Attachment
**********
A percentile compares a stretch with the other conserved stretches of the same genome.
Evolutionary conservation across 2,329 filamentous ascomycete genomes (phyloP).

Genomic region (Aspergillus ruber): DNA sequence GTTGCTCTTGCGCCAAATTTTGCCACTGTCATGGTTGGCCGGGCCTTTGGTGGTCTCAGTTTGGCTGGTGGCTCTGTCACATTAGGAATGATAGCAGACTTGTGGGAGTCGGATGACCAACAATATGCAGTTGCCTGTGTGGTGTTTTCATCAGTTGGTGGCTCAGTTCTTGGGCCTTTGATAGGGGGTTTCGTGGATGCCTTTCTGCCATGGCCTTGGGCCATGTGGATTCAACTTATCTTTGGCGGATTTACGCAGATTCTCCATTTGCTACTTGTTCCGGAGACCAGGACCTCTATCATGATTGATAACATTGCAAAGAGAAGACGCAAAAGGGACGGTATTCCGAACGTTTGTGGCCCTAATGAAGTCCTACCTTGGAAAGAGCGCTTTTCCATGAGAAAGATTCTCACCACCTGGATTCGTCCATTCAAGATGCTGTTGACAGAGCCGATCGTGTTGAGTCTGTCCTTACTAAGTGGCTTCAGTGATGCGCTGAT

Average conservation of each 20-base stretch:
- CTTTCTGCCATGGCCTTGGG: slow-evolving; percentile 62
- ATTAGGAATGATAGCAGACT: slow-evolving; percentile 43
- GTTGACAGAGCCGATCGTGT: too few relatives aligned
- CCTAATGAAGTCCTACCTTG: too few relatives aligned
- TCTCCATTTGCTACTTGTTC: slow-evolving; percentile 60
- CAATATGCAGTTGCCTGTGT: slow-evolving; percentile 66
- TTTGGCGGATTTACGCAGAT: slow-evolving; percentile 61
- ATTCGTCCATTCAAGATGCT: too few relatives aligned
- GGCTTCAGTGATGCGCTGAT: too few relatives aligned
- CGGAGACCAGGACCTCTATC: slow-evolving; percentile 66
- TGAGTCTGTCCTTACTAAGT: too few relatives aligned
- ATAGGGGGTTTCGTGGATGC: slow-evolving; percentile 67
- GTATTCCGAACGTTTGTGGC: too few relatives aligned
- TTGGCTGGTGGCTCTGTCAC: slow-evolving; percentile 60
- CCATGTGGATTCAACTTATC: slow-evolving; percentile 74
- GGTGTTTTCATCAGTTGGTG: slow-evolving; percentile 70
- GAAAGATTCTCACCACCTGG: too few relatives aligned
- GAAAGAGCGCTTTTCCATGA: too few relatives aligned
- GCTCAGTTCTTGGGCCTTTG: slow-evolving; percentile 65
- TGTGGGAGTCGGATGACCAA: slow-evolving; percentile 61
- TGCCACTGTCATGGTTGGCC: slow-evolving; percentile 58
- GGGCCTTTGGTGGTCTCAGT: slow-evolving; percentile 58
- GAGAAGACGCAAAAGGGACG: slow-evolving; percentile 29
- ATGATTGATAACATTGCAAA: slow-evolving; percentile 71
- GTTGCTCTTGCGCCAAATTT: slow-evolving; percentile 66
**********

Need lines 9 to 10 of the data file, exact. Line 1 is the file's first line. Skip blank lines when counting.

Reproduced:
- TCTCCATTTGCTACTTGTTC: slow-evolving; percentile 60
- CAATATGCAGTTGCCTGTGT: slow-evolving; percentile 66